Discover more from Sub/Verses
On Being There
The only thing my father (inadvertently) taught me
If you were a pre-teen/teenage boy in the 1980s, there was a better than 50/50 chance you watched the WWF. One of my earliest memories was of my mom buying Wrestlemania III for my birthday party so we could watch Hulk Hogan “fight” Andre the Giant in the Steel Cage match. We laid out all the cushions from our brown felt couch on the floor so we could drop elbows and the Hogan “big leg” on each other.
Then, in 1992, the chance came for me to watch it live. My mom said she would ask my dad to take me, likely because she assumed he would be more interested in it, and since my parents were divorced, she probably would have liked the night off.
I remember sitting on the stairs, surreptitiously listening to them in the kitchen, discussing it. She told him that it would be a good bonding experience for us. Instead, he told her, “I’ll give you the money for the tickets.”
I don’t think a 13-year-old should think too much about what it means to be a father, and if they do, it’s likely an ominous sign of how things are going in the father/son relationship. But here I was, sitting on the stairs of our 1,100 split-level house, wondering exactly that.
It was then that I realized what it means to be a father…and that I didn’t have one. He didn’t understand what the teenager on the stairs did. That it wasn’t about buying a WWF ticket, it was about the drive into Boston. It was about what a pain in the ass it would be to find parking. It was about paying for overpriced popcorn, overly enthusiastic middle-aged guys rooting for other middle-aged guys wearing oddly tight shorts, having to suffer from the B.O. from those same middle-aged guys, being half (or completely) deaf when you walked out of the show and your kid not remembering how he got into his bed the following day because he passed out the second you got to the car and you had to carry him upstairs and put him in bed.
He didn’t get it, and I never forgot it…and I never forgave him for it.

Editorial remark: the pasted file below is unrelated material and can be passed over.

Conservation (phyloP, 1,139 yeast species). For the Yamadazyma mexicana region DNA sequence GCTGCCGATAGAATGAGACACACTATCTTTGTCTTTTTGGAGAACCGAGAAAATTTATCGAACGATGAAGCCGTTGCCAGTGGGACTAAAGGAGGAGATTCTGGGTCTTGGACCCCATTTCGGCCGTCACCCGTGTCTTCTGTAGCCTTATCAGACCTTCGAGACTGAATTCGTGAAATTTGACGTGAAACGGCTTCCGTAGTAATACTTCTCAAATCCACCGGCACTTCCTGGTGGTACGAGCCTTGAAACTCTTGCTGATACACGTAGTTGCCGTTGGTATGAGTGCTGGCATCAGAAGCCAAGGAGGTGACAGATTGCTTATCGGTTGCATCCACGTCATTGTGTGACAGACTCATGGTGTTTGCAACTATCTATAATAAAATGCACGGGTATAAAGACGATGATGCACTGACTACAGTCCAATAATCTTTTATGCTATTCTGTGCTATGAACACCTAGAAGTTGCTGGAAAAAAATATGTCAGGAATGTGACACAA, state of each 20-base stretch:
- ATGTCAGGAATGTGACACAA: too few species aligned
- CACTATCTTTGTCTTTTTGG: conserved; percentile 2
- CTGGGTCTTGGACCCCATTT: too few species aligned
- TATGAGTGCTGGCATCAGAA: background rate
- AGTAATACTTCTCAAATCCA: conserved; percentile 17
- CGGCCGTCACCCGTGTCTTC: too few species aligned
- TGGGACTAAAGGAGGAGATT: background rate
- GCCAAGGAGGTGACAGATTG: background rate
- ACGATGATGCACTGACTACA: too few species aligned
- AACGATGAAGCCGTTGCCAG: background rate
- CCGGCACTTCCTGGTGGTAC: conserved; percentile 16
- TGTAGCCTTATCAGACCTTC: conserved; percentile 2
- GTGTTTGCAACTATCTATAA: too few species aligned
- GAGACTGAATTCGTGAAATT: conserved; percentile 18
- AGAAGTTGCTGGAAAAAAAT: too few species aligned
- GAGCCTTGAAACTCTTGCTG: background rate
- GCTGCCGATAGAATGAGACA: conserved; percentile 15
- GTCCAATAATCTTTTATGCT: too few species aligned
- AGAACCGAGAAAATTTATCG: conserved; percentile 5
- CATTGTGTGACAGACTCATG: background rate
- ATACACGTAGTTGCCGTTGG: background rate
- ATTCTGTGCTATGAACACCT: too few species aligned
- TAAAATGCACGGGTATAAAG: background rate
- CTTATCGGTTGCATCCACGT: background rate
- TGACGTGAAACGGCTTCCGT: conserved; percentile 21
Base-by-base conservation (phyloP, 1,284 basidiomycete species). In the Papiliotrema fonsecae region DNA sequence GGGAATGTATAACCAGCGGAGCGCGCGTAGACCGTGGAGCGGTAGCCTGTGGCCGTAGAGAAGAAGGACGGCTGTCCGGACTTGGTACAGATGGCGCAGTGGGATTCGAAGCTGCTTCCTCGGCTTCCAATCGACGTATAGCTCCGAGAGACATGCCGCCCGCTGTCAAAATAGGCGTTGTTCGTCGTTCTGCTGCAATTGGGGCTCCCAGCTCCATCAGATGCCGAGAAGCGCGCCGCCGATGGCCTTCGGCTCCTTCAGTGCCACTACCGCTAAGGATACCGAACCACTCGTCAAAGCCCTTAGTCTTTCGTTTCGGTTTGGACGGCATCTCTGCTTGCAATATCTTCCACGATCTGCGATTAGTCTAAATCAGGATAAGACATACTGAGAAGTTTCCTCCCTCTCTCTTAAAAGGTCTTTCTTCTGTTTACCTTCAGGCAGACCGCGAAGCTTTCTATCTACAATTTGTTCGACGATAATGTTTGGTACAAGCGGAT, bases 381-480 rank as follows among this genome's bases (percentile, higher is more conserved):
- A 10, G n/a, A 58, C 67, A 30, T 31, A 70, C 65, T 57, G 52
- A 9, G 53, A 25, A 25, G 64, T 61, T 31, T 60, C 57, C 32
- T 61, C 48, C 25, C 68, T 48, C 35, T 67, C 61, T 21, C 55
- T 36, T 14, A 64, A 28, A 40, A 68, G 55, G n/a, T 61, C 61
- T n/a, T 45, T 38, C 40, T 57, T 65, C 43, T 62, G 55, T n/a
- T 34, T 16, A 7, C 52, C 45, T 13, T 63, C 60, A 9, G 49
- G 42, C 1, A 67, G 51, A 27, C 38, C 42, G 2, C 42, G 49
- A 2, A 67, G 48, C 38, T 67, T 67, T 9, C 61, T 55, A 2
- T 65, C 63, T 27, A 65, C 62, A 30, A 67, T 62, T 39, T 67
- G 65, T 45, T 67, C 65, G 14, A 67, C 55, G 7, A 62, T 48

That may be a bit dramatic. It wasn’t that one thing I never forgave him for because how much can you miss the Picasso adorning your wall that was never there? You know it exists somewhere, someplace. Maybe you dreamt about it being on your wall at some point, but no matter how much you might have wanted it there, you eventually accepted it was a fleeting fantasy and got used to its absence.
So, what’s the point of this sob story? Only this…as a parent, there is no replacement for time.
The most poisonous lie society tries to foist upon young people today is the fallacy that “you can have it all.” Not only is this untrue, it’s what Jordan Peterson calls the “anti-truth.” It’s not just wrong; it is the exact opposite of the truth.
The truth is this: you get to have vanishingly little. Every moment you decide to do one thing, you reject every other possibility. Does that sound like “having it all?”
I didn’t think so.
So make time for your kids. And yes, quantity counts. In fact, it trumps “quality” by an astronomical exponent.
Some (many?) people live under the false impression that they don’t need to spend a large quantity of time with their kids because they spend “quality” time with them, as if this “quality” time is something that can expand like an inflatable mattress to take up the excess time-space which they didn’t fill because they were working, watching football, or going on a boys golfing trip.
It does not.
First, trying to make up the quantity with quality, as if they can be balanced against each other by Lady Justice’s scale, is a comforting thought but equally as laughable. What’s the equation? Every trip to Paris is worth ten trips walking around at the local Home Goods? Every Taylor Swift concert is worth seven visits to the local beach down the street? Every hour you spend at an all-inclusive Caribbean beach resort is worth eight domestic American hours?
Second, any time you spend with your kids is “quality” time if you let it be.
Here’s what your kids will remember…were you there, or weren’t you? Maybe by doing the everyday, ordinary things, they won’t be able to pick out the specifics in 30 years…but they will know you were there.
This may be an unpopular belief, but while specific memories make for great stories to share, it’s the feeling you get when you think about them that remains long past their tour on earth.